The selective ways in which we perceive the world is both the most important and the most underestimated reason why conversations rarely reach the level of real dialogue. And that is a shame because real dialogue not only leads to better decisions, but also strengthens the relationships between people. Dialogue also contributes to a more effective implementation of decisions as long as people feel they have been heard in the process.
What can you do to prevent bias from derailing a conversation? Although it is important to be aware of the risk of bias, this awereness is of little use in ‘moments of truth’. As soon as we experience tension in a situation, the autopilot takes over and the awareness is instantaneously gone. What we can do is to raise the threshold at which our autopilot kicks in by adopting these useful habits:
1. Slow down. Focus your attention and avoid distractions and multi-tasking. Resist the urge to ive answers immediately.
2. Question your thinking. Make a list of challenging questions. For example: What does this problem look like from the opposite point of view? Note weaknesses in your own story and gaps in your knowledge. Ask yourself whether you use objective criteria to make a decision.
3. Get external input. Talk to people inside and outside your usual circle. Talk with people who are actually affected by an issue.
4. Make meetings more inclusive. In a well-balanced group of participants that reflects various interests and perspectives on an issue, there is less chance that a certain point of view will dominate the dialogue. Encourage people who place more value on cognitive reasoning than on intuition or gut feeling.
5. Watch your words, rewrite the script. Words reflect the work culture and can reinforce negative stereotypes. Stop using such words and focus on inclusiveness, performance and results instead.
Even better is cultivating such habits at the level of your team and/or the entire organization. In this way you steadily forge an organization-wide culture in which people constantly remind each other that the default setting of our brain is self-centered, that we sometimes get stuck in our own absolute truths and that we make better decisions by stepping back and explore a wider range of perspectives.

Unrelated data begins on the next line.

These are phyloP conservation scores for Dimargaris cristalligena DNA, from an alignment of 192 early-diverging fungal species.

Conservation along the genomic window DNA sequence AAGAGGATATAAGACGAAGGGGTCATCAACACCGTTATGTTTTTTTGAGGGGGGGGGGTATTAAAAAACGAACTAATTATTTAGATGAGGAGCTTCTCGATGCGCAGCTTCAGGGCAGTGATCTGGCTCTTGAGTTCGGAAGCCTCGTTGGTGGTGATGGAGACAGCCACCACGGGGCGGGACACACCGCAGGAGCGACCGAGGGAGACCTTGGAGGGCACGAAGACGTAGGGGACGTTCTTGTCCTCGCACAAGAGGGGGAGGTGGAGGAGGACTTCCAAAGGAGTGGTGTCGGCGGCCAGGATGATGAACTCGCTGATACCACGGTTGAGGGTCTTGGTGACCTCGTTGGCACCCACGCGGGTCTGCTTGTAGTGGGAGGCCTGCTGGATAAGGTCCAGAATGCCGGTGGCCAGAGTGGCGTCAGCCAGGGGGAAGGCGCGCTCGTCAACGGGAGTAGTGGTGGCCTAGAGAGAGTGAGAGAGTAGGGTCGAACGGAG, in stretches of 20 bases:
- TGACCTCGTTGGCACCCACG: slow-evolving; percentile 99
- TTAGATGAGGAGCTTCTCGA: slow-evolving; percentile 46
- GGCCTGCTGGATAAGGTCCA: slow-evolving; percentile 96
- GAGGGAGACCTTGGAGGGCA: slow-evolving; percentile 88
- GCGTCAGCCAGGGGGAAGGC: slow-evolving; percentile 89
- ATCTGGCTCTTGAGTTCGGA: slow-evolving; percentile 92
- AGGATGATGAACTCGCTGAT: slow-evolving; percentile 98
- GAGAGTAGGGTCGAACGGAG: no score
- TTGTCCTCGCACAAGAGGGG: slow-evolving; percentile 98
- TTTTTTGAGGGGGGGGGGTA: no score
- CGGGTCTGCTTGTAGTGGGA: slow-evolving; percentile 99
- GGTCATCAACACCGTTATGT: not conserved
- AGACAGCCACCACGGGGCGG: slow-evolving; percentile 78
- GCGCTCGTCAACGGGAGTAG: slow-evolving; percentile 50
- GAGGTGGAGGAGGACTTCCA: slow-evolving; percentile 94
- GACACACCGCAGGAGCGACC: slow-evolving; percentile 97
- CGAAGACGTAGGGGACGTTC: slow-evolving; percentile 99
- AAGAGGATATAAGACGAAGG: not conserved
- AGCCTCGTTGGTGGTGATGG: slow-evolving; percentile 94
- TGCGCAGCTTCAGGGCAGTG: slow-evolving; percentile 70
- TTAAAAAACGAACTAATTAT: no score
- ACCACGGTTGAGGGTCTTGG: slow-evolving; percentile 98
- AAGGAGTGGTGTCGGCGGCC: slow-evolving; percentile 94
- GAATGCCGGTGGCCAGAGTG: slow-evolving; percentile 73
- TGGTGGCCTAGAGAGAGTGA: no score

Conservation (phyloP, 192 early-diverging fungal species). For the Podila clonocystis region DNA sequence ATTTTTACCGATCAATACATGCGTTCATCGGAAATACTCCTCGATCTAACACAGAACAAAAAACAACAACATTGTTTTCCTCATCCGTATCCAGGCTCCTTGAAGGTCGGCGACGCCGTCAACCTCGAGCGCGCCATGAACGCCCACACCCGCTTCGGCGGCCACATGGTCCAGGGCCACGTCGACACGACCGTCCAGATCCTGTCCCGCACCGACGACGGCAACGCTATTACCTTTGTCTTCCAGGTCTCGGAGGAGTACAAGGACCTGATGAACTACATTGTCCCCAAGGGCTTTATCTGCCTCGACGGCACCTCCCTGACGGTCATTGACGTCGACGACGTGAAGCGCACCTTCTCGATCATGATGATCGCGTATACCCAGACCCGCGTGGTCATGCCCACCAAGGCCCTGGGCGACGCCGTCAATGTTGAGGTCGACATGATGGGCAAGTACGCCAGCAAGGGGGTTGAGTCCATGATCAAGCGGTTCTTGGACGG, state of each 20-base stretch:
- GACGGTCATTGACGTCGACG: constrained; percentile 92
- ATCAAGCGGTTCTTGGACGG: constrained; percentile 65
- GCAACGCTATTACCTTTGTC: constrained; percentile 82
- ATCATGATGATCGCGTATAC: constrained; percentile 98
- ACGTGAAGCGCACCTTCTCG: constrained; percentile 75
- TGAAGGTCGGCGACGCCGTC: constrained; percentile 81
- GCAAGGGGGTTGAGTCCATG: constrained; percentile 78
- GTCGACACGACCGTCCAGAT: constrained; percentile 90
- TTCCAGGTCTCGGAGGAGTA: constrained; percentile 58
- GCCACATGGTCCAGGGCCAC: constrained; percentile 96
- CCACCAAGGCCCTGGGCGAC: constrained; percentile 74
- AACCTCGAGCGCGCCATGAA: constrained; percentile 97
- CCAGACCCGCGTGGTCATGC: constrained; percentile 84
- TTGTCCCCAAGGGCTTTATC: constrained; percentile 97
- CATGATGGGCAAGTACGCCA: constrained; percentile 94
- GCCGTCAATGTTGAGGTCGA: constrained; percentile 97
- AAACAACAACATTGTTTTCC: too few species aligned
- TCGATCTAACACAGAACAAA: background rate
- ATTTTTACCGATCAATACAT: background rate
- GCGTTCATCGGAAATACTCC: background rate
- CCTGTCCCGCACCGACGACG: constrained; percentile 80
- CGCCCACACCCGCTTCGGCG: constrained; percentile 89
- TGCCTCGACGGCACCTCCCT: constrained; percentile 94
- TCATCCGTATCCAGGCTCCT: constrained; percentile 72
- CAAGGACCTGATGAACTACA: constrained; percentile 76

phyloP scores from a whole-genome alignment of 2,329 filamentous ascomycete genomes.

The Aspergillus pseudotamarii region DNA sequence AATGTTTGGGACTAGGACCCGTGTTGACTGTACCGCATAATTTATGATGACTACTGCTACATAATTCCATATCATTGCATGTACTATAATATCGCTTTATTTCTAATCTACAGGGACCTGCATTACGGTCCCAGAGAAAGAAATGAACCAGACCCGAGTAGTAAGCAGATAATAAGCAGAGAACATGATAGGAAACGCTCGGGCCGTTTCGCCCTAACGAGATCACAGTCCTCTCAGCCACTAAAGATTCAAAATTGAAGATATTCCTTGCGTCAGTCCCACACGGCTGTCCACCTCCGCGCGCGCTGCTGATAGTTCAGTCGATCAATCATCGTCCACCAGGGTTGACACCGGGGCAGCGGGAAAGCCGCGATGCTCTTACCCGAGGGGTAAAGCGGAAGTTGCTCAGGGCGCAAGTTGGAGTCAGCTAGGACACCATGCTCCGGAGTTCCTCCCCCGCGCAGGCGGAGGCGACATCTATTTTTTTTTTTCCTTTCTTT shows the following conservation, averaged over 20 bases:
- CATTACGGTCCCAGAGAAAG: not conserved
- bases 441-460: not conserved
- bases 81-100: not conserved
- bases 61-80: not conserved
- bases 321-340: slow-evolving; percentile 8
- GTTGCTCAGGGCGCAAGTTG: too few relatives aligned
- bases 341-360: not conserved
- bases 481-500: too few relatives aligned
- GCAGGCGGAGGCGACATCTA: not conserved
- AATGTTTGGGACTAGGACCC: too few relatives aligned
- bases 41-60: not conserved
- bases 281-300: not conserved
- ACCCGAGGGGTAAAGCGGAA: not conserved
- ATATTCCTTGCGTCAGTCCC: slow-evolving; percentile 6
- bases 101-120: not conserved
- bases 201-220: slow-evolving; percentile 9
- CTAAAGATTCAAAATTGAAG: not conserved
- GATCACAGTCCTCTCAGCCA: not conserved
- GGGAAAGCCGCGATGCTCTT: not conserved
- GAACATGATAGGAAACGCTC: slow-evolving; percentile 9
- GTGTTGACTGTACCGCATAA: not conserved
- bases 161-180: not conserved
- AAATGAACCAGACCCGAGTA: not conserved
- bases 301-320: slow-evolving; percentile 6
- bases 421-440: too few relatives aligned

By carefully considering the structure of a dialogue session, you can partially overcome bias and ensure that all voices, regardless of the presumed expertise and experience of participants, are actually heard.
Before the session
- Share the purpose of the meeting and provide relevant information in advance.
- Make a list of the specific questions that you want to deal with.
At the start of the session
- Start by introducing the participants, including any ‘virtual’ participants in other locations. In this simple way everyone will have made a small contribution immediately, which makes their next contribution a little easier.
During the session
- Listen to all the voices. Prepare and share a protocol so that everyone has the opportunity to contribute. If necessary, invite participants to share their perspectives and ideas.
After the session
- Distribute a summary and ask for any further ideas that may have emerged after the meeting. This allows alternative perspectives and differing points of view to be taken into account, which can ultimately lead to a stronger decision.
If you would like to learn about concrete examples of effective meetings structures, please take a look at my factsheet ‘leading meetings’.
More on human thinking processes
If you would like to know more about intuitive and deliberative thinking systems, then ‘Thinking. Fast & Slow ‘by Nobel Prize winner Daniel Kahneman is definitely the book to read.
Organizations are networks of conversations
SPUP helps teams and organizations to have better conversations through training and workshops. We also know how to create a dialogue-friendly work environment and we design and moderate dialogue sessions. Contact us now to find out more.